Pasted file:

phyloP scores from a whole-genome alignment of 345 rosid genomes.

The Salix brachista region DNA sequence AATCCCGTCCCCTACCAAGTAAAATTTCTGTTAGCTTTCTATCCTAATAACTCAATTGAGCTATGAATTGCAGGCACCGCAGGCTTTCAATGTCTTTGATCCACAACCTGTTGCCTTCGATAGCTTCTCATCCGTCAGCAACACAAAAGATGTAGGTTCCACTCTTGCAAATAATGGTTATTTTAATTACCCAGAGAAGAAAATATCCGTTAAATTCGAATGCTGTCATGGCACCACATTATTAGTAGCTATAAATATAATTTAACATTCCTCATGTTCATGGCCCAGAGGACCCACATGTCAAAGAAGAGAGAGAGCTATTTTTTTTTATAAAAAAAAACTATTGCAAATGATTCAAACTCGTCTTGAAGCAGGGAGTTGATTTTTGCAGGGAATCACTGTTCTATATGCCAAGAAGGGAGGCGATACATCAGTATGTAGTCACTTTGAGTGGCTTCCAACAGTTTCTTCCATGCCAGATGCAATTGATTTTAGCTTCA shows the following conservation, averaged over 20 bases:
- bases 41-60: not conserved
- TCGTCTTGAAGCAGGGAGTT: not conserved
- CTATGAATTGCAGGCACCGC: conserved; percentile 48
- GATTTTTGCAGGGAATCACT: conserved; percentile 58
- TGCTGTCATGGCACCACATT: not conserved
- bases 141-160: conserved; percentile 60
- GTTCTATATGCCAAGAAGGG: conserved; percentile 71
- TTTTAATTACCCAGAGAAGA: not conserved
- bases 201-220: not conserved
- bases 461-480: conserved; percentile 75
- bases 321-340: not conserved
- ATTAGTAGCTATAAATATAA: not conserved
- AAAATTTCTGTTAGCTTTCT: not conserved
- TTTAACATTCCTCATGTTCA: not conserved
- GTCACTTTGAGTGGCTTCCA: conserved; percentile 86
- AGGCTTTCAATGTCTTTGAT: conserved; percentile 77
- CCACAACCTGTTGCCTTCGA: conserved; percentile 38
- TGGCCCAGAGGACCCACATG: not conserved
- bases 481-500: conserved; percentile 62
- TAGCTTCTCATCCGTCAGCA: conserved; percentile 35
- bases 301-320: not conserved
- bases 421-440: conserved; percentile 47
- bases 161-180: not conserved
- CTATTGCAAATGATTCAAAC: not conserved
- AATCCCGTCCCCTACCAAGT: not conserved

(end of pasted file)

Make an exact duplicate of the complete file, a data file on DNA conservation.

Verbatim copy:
phyloP scores from a whole-genome alignment of 345 rosid genomes.

The Salix brachista region DNA sequence AATCCCGTCCCCTACCAAGTAAAATTTCTGTTAGCTTTCTATCCTAATAACTCAATTGAGCTATGAATTGCAGGCACCGCAGGCTTTCAATGTCTTTGATCCACAACCTGTTGCCTTCGATAGCTTCTCATCCGTCAGCAACACAAAAGATGTAGGTTCCACTCTTGCAAATAATGGTTATTTTAATTACCCAGAGAAGAAAATATCCGTTAAATTCGAATGCTGTCATGGCACCACATTATTAGTAGCTATAAATATAATTTAACATTCCTCATGTTCATGGCCCAGAGGACCCACATGTCAAAGAAGAGAGAGAGCTATTTTTTTTTATAAAAAAAAACTATTGCAAATGATTCAAACTCGTCTTGAAGCAGGGAGTTGATTTTTGCAGGGAATCACTGTTCTATATGCCAAGAAGGGAGGCGATACATCAGTATGTAGTCACTTTGAGTGGCTTCCAACAGTTTCTTCCATGCCAGATGCAATTGATTTTAGCTTCA shows the following conservation, averaged over 20 bases:
- bases 41-60: not conserved
- TCGTCTTGAAGCAGGGAGTT: not conserved
- CTATGAATTGCAGGCACCGC: conserved; percentile 48
- GATTTTTGCAGGGAATCACT: conserved; percentile 58
- TGCTGTCATGGCACCACATT: not conserved
- bases 141-160: conserved; percentile 60
- GTTCTATATGCCAAGAAGGG: conserved; percentile 71
- TTTTAATTACCCAGAGAAGA: not conserved
- bases 201-220: not conserved
- bases 461-480: conserved; percentile 75
- bases 321-340: not conserved
- ATTAGTAGCTATAAATATAA: not conserved
- AAAATTTCTGTTAGCTTTCT: not conserved
- TTTAACATTCCTCATGTTCA: not conserved
- GTCACTTTGAGTGGCTTCCA: conserved; percentile 86
- AGGCTTTCAATGTCTTTGAT: conserved; percentile 77
- CCACAACCTGTTGCCTTCGA: conserved; percentile 38
- TGGCCCAGAGGACCCACATG: not conserved
- bases 481-500: conserved; percentile 62
- TAGCTTCTCATCCGTCAGCA: conserved; percentile 35
- bases 301-320: not conserved
- bases 421-440: conserved; percentile 47
- bases 161-180: not conserved
- CTATTGCAAATGATTCAAAC: not conserved
- AATCCCGTCCCCTACCAAGT: not conserved